Monday, 8 May 2017

Day 48 Berwick-upon-Tweed to Holy Island and Back

3rd May 2017

Lindisfarne or Holy Island
Certianly the shortest day in terms of distance travelled and a section of route that should have been tagged on to another day. But Holy Island is not an easy place to reach by bus. Not only does the service run on only two days a week for much of the year, but the timetable is different every day, varying according to the tides.  The island is accessible from the mainland only by means of a lengthy causeway, that disappears under water twice a day as the tide comes in.  The bus service attempts to cater for visitors to the island as well as locals going shopping in Berwick and the need to give each group of potential passengers an appropriate length of time at their destination means that each of the two daily journeys can run at one of seven different times. Here is the Spring 2017 timetable
To plan my journey I had to establish the date I was travelling - May 3rd; then look up journeys in the columns headed "C" (for the outward leg) and "F" for the return (1230 ex-Berwick and 1705 from the island). If I'd gone the following week it would have been "A" and "C"  or 0905 and 1305!  The bus runs down the A1 from Berwick to Beal, where it turns off and follows a B road to the coast. At the end of the B road it enters the causeway, which is single track in places and part-covered in drifting sand. It all gives a feeling not so much of "around the edge"  as "over" it.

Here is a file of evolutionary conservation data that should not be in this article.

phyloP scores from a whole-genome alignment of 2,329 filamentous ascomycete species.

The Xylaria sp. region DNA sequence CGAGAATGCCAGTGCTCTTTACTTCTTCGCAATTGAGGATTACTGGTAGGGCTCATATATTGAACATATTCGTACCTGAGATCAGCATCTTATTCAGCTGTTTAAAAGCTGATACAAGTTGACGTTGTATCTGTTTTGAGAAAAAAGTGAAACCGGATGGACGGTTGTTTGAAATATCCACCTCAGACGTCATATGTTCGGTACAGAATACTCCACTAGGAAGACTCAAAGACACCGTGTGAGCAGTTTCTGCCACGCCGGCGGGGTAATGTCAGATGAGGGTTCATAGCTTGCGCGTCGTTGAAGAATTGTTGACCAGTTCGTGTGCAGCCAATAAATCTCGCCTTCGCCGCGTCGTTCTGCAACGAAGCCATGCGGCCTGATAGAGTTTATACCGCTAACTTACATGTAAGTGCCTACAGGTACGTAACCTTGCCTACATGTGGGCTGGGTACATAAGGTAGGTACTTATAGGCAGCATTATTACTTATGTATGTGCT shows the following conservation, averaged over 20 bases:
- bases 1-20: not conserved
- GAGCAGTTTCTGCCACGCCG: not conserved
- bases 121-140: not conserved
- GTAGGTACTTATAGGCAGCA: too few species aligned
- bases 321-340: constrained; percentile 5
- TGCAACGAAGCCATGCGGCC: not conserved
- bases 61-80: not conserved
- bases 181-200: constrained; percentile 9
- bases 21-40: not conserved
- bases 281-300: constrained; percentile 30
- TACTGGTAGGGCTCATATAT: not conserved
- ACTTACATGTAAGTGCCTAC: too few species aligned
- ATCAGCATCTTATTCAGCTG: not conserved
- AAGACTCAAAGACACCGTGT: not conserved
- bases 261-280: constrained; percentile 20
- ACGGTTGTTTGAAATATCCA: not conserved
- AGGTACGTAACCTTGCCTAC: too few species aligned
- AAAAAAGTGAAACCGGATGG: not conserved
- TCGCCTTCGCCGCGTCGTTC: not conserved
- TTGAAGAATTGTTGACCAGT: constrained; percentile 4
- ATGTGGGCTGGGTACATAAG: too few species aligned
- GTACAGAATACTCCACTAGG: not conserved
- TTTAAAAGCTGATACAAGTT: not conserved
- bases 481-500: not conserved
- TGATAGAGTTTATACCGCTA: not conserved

There were 8 of us on the bus from Berwick and, on arrival, another 6 waiting for the bus back. At
View through the bus window on the causeway
the end of the day the bus from Berwick arrived with six on (although not the same six that had gone in earlier!) and we took 10 back, including two passengers who hadn't travelled out with us.  Given that this is the only bus service to the island and the next nearest bus stop is five miles away I found this interesting to say the least.

My time on the island passed very quickly. A pub lunch - including an expensive, but obligatory crab sandwich (the island supports a handful of local fishermen); a look around the heritage centre, which manages to fill several rooms with a story of the island's history that basically goes - "a lot of monks came here and founded a monastery but then were forced to leave after the Vikings invaded. Not a lot has happened since."
Views from Holy Island

A walk onto the high ground above the ruined monastery to enjoy the views back towards the Northumberland coast and then back to the bus stop in good time to avoid being stranded for three days!

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